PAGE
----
An examination of the outcrops of coal in v arious places gives the following sections, from which may be seen the changeable character of the adjacent rocks:
On Copperas creek west of Nioga, at J. Young's coal bank:
At Lilly's mill, in section. 1, T. 9 N., R. 3 E., the following section is shown:
In section 30, T. 12 N., R. 3 E, on Brush creek:
On Mrs. Sides' land, one and a half miles south o f the railroad,
In the south part of section 2, T. 10 N., R. 1 E.:
Coal Mines - Two coal beds are worked in this county. The upper (grade No. 15), sometimes called the "Shelby coal," var ies in thickness from one and a half to three feet, but is generally about twenty-two inches thick. It is generally a firm, good coal, and is tolerably pure.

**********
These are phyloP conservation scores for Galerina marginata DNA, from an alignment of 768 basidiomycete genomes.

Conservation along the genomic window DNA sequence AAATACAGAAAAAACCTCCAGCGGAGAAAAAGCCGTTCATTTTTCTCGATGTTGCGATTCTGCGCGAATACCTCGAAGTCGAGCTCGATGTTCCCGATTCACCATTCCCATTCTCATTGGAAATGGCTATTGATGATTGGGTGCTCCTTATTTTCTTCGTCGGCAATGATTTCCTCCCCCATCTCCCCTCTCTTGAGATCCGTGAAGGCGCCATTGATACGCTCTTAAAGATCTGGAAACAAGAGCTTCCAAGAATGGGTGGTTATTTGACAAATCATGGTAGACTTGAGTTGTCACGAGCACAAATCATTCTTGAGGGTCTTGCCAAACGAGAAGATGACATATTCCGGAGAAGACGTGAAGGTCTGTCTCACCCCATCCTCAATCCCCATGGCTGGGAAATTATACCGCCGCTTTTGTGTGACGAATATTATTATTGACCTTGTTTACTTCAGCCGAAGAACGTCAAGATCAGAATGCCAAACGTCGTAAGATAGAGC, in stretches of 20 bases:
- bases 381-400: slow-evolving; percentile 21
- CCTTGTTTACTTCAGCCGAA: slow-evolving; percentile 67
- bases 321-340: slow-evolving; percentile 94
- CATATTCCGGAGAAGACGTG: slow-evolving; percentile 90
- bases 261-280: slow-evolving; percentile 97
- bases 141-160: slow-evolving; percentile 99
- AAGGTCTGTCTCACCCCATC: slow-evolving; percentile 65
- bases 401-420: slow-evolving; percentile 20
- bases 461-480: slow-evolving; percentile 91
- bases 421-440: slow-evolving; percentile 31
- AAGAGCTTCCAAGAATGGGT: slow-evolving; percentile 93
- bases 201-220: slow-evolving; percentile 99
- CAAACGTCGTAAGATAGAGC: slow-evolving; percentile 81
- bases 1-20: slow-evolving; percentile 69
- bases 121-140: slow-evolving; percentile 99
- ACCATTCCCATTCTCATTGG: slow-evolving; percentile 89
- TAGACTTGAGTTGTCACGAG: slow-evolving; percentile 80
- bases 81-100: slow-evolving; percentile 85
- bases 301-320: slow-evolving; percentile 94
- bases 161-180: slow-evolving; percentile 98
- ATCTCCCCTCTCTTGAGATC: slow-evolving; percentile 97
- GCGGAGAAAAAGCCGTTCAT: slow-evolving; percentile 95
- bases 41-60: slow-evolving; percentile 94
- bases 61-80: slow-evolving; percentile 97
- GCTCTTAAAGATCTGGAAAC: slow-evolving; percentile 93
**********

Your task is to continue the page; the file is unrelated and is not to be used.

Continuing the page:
The following are the principal places at which it has been worked: J. Young's, in section 2 4, T. 10 N., R. 6 E ; on the west side of Little Wabash river, in the north half of township 10 north; Wm. Rudy's, J. Gallagher's, Henry Allen's on Richland creek; the railroad bank on Brush creek; Elliott's, on the Terre Haute R. R., near Robinson's cre ek station. At Lilly's mill the chance to side drift is very favorable, and there are many places within three miles of the mill at which coal crops out, and is generally easy of access.
The Beck's creek or Pana coal (grade No. 14) has been mined in section 15, T. 9 N., R. 1 E., and in section 31, T. 10 N., R 2 E. At the latter place twenty-one feet of shales and thin bedded sand- stone rest on two feet of bituminous shale at the water's edge, and coal has been taken out of the bed of the creek (Beek 's). Six miles north of this place, the coal appears a few feet above the water in Coal Bank creek.